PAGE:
We have already noted that the DPA 1998 makes a distinction between ‘personal data’ and ‘sensitive personal data’. You may process ‘sensitive personal data’ if you meet one of the conditions for processing personal data and one of 10 additional conditions.
Four of these additional conditions are likely to apply to researchers:
- The data subject has given their explicit consent to the processing of the personal data
- The personal data has been made public as a result of steps deliberately taken by the data subject
- Use of the data is necessary for medical research undertaken by a health professional, or a person owing an equivalent duty of confidentiality
- Use of the data is in the substantial public interest, necessary for research purposes and neither supports measures or decisions with respect to any particular individual, nor is likely to cause substantial damage or substantial distress to any person.
The first condition appears to be the normal basis on which non-medical research involving the processing of sensitive personal data proceeds. For the purposes of the DPA 1998 there is no requirement that ‘explicit consent’ need be in written or recorded form (although written or recorded consent will provide the best evidence that consent was actually given explicitly).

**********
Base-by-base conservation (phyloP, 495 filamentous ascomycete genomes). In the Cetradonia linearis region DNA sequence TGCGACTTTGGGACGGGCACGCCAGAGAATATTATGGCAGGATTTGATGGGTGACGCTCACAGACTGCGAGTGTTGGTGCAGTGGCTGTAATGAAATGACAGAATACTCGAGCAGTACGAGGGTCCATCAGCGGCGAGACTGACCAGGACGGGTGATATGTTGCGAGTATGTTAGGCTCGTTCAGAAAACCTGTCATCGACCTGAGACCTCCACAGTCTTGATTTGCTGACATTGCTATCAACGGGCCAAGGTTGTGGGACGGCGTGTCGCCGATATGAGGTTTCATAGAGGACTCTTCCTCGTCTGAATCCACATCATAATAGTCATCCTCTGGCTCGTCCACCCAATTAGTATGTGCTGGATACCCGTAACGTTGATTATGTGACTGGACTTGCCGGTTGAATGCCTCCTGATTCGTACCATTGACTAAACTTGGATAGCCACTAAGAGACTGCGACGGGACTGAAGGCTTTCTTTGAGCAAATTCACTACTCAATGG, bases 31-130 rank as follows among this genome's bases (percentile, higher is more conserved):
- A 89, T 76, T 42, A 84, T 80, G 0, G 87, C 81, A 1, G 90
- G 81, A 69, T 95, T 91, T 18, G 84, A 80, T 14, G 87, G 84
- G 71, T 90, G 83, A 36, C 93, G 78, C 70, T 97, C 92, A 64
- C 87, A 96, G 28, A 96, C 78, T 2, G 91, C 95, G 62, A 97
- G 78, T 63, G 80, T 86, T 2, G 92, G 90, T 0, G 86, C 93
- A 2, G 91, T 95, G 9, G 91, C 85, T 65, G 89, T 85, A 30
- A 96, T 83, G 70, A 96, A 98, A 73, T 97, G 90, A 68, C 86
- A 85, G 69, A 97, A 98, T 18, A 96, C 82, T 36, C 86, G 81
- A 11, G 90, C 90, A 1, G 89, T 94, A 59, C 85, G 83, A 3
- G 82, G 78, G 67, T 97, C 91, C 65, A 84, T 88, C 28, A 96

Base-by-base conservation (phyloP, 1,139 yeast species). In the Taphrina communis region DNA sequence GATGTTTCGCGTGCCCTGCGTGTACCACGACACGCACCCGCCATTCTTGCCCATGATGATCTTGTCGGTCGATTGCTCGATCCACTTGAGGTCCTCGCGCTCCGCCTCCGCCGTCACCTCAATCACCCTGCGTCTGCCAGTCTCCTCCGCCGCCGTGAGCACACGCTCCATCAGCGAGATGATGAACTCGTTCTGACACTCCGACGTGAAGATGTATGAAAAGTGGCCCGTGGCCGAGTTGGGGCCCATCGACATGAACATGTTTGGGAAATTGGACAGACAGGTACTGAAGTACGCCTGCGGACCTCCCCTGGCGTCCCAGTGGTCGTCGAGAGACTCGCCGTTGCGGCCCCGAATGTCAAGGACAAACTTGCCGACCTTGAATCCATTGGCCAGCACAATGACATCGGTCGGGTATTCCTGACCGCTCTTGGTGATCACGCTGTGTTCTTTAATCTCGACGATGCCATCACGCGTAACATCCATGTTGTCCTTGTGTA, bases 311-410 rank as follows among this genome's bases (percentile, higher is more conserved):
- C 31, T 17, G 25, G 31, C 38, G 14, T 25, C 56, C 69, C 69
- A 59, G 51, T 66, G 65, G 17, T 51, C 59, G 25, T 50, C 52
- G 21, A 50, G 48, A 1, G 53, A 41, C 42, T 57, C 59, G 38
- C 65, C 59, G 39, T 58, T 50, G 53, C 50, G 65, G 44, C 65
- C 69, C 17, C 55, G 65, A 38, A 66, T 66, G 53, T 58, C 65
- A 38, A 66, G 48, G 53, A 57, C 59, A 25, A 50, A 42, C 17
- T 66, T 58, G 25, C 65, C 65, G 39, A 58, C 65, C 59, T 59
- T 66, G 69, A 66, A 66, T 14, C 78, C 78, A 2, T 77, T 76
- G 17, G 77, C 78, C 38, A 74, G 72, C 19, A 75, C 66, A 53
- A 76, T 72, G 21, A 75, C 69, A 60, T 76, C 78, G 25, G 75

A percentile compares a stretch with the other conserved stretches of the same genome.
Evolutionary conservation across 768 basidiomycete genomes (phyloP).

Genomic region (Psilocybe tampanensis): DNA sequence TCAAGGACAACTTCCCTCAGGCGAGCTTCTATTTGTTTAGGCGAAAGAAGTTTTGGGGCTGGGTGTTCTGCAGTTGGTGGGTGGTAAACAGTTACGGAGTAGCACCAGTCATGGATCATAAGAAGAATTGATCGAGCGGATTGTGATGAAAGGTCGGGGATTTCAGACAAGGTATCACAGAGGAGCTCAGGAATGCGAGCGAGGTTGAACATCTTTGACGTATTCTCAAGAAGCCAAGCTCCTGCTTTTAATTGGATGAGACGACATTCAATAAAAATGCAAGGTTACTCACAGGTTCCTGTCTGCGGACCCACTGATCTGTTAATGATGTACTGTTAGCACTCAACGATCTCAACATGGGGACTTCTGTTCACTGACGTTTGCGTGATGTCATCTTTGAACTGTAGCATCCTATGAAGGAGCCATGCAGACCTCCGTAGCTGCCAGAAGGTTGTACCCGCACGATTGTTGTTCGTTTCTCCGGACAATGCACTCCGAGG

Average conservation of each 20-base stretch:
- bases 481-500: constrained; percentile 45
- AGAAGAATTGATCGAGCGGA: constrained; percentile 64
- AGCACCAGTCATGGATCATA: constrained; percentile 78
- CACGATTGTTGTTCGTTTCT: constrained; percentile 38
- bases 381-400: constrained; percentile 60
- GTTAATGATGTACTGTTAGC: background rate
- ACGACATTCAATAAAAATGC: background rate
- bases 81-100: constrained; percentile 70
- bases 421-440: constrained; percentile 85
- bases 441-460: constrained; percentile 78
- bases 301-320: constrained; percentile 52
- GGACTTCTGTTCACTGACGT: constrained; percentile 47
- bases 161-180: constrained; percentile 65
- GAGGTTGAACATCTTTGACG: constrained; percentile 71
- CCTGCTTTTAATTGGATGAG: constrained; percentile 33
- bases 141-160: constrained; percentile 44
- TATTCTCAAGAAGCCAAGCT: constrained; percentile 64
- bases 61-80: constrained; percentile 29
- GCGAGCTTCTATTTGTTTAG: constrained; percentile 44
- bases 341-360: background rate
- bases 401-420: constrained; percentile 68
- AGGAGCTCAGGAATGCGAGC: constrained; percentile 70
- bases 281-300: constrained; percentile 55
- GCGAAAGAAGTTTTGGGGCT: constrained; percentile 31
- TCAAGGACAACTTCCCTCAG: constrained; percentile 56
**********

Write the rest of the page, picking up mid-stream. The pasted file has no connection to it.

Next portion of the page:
It may not always be practicable or possible to obtain explicit consent for the processing of sensitive personal data (for example, a large-scale study of case files held in court archives) in which case the recourse to the fourth condition may be appropriate. If you can demonstrate that your methodology and use of the data meets its requirements, then you may process the sensitive personal data.
Substantial public interest
It is unlikely that simply stating that you are conducting ‘research’ will be sufficient to meet the requirements of the 'substantial public interest' test - rather, in cases involving sensitive personal data, a case for 'substantial public interest' should be explicitly made out.
The Scottish ICO in Decision 021/2005 Collie and the SCA for the Scottish Health Service (2010) noted "the very high tests required for these conditions to apply". The rules on notification of data subjects, will also apply where research is carried out on an existing dataset containing sensitive personal data.
Again, archived data which has been fully anonymized (e.g. by destruction of link codes, or removal of identifying factors) will not fall within the scope of the DPA 1998.